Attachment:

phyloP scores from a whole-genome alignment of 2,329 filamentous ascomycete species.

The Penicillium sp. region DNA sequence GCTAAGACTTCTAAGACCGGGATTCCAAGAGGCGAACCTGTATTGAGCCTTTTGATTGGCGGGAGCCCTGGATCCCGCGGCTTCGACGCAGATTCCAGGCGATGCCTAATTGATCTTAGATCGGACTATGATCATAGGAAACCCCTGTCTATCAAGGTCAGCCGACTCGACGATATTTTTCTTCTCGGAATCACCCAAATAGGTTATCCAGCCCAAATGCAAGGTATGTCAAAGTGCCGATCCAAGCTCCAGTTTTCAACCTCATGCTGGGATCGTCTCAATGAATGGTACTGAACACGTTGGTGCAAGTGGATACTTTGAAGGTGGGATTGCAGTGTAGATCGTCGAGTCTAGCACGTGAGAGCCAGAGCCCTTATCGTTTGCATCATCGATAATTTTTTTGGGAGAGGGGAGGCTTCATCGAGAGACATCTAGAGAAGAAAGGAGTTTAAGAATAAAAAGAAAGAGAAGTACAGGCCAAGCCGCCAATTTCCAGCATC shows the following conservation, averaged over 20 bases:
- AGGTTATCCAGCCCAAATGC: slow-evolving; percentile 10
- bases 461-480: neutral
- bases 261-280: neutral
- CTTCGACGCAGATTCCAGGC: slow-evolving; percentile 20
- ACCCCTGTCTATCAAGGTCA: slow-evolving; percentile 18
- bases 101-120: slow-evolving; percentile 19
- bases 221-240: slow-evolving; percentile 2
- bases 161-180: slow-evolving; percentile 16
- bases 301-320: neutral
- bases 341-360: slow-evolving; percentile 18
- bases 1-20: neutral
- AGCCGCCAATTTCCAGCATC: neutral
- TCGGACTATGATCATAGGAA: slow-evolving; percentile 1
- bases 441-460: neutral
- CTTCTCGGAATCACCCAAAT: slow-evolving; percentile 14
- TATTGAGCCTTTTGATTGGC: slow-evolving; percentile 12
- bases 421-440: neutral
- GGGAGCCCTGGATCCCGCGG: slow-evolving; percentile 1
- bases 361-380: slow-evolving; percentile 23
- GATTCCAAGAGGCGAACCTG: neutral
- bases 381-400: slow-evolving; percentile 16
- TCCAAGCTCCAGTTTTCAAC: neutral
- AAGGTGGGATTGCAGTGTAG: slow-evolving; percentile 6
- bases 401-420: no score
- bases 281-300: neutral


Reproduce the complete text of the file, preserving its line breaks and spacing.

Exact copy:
phyloP scores from a whole-genome alignment of 2,329 filamentous ascomycete species.

The Penicillium sp. region DNA sequence GCTAAGACTTCTAAGACCGGGATTCCAAGAGGCGAACCTGTATTGAGCCTTTTGATTGGCGGGAGCCCTGGATCCCGCGGCTTCGACGCAGATTCCAGGCGATGCCTAATTGATCTTAGATCGGACTATGATCATAGGAAACCCCTGTCTATCAAGGTCAGCCGACTCGACGATATTTTTCTTCTCGGAATCACCCAAATAGGTTATCCAGCCCAAATGCAAGGTATGTCAAAGTGCCGATCCAAGCTCCAGTTTTCAACCTCATGCTGGGATCGTCTCAATGAATGGTACTGAACACGTTGGTGCAAGTGGATACTTTGAAGGTGGGATTGCAGTGTAGATCGTCGAGTCTAGCACGTGAGAGCCAGAGCCCTTATCGTTTGCATCATCGATAATTTTTTTGGGAGAGGGGAGGCTTCATCGAGAGACATCTAGAGAAGAAAGGAGTTTAAGAATAAAAAGAAAGAGAAGTACAGGCCAAGCCGCCAATTTCCAGCATC shows the following conservation, averaged over 20 bases:
- AGGTTATCCAGCCCAAATGC: slow-evolving; percentile 10
- bases 461-480: neutral
- bases 261-280: neutral
- CTTCGACGCAGATTCCAGGC: slow-evolving; percentile 20
- ACCCCTGTCTATCAAGGTCA: slow-evolving; percentile 18
- bases 101-120: slow-evolving; percentile 19
- bases 221-240: slow-evolving; percentile 2
- bases 161-180: slow-evolving; percentile 16
- bases 301-320: neutral
- bases 341-360: slow-evolving; percentile 18
- bases 1-20: neutral
- AGCCGCCAATTTCCAGCATC: neutral
- TCGGACTATGATCATAGGAA: slow-evolving; percentile 1
- bases 441-460: neutral
- CTTCTCGGAATCACCCAAAT: slow-evolving; percentile 14
- TATTGAGCCTTTTGATTGGC: slow-evolving; percentile 12
- bases 421-440: neutral
- GGGAGCCCTGGATCCCGCGG: slow-evolving; percentile 1
- bases 361-380: slow-evolving; percentile 23
- GATTCCAAGAGGCGAACCTG: neutral
- bases 381-400: slow-evolving; percentile 16
- TCCAAGCTCCAGTTTTCAAC: neutral
- AAGGTGGGATTGCAGTGTAG: slow-evolving; percentile 6
- bases 401-420: no score
- bases 281-300: neutral